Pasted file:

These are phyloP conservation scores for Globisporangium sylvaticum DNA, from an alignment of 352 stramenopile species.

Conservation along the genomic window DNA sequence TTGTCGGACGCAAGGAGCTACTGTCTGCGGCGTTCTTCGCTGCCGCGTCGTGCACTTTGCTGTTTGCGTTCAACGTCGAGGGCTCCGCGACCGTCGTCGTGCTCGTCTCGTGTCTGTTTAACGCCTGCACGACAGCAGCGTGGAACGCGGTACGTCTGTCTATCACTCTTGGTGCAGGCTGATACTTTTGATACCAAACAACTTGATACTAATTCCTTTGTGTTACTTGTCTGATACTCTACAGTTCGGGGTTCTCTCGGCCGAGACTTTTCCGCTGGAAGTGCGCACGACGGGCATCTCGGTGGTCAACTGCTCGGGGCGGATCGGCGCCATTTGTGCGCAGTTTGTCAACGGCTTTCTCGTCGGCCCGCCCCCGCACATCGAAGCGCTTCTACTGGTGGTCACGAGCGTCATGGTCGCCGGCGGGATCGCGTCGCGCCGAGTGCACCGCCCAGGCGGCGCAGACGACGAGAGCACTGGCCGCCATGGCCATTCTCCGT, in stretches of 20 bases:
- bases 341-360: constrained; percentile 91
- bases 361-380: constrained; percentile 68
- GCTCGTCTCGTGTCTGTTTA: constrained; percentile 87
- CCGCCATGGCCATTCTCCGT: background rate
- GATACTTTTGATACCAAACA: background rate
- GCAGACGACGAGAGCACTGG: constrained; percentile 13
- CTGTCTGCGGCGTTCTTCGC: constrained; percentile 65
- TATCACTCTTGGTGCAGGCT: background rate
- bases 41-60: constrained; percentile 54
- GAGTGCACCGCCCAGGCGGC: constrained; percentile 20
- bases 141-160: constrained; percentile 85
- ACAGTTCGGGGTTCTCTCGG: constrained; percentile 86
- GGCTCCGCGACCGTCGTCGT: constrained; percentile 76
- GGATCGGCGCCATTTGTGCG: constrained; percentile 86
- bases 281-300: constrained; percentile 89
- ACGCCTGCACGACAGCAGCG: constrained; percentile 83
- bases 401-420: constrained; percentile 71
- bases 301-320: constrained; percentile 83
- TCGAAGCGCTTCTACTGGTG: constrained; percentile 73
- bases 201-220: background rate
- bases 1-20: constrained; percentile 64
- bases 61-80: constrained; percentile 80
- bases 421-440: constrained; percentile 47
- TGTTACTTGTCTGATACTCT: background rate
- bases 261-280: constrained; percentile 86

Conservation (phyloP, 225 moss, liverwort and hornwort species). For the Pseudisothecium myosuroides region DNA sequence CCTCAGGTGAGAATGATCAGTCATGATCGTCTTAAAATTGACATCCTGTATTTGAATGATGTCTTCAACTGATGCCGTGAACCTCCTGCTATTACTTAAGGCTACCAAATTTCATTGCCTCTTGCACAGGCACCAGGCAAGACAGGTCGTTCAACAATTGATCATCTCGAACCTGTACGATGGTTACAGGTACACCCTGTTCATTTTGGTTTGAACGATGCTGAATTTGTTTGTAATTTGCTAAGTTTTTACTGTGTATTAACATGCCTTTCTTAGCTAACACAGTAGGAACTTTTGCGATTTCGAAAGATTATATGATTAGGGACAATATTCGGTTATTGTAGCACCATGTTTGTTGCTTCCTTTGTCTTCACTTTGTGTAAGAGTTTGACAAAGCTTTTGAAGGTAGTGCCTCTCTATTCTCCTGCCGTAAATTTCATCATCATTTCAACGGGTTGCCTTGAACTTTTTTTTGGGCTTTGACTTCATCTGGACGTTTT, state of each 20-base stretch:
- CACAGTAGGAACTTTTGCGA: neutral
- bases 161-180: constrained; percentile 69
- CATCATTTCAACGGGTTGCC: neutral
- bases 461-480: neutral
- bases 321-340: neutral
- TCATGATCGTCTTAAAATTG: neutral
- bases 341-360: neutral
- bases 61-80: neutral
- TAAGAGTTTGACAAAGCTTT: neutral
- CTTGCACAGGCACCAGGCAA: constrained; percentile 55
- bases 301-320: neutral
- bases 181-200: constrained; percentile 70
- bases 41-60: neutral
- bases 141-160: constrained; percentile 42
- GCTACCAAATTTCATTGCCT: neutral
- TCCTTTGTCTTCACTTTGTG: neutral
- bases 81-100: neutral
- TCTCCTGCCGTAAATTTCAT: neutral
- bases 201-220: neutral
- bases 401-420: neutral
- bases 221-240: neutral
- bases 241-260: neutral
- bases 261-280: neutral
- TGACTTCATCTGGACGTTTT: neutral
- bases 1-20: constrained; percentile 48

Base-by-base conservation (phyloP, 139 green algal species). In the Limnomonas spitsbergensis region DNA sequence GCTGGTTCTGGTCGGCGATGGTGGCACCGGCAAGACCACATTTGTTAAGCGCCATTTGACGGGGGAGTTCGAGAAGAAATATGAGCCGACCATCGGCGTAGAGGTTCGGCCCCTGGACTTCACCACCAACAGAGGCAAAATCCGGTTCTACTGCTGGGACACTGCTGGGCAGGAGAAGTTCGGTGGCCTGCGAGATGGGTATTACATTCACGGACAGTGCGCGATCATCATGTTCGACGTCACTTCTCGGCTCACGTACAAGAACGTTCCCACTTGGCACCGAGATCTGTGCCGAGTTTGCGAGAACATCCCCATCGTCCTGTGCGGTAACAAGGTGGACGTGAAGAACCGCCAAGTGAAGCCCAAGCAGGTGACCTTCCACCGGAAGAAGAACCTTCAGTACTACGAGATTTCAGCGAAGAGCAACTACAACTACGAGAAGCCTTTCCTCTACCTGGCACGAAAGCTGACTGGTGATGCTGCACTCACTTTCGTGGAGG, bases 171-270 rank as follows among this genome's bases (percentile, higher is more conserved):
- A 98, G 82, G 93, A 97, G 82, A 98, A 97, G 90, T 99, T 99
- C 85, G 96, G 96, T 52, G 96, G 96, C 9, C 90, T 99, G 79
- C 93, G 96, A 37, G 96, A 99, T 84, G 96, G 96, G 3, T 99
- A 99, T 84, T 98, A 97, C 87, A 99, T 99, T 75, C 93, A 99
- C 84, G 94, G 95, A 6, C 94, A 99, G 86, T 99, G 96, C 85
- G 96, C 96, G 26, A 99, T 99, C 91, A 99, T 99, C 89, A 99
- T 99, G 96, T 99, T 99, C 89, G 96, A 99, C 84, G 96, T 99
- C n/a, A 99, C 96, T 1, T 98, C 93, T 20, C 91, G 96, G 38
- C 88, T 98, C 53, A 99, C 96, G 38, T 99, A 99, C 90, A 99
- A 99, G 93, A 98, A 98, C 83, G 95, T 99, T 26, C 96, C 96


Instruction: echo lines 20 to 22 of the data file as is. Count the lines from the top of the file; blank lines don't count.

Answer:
- bases 301-320: constrained; percentile 83
- TCGAAGCGCTTCTACTGGTG: constrained; percentile 73
- bases 201-220: background rate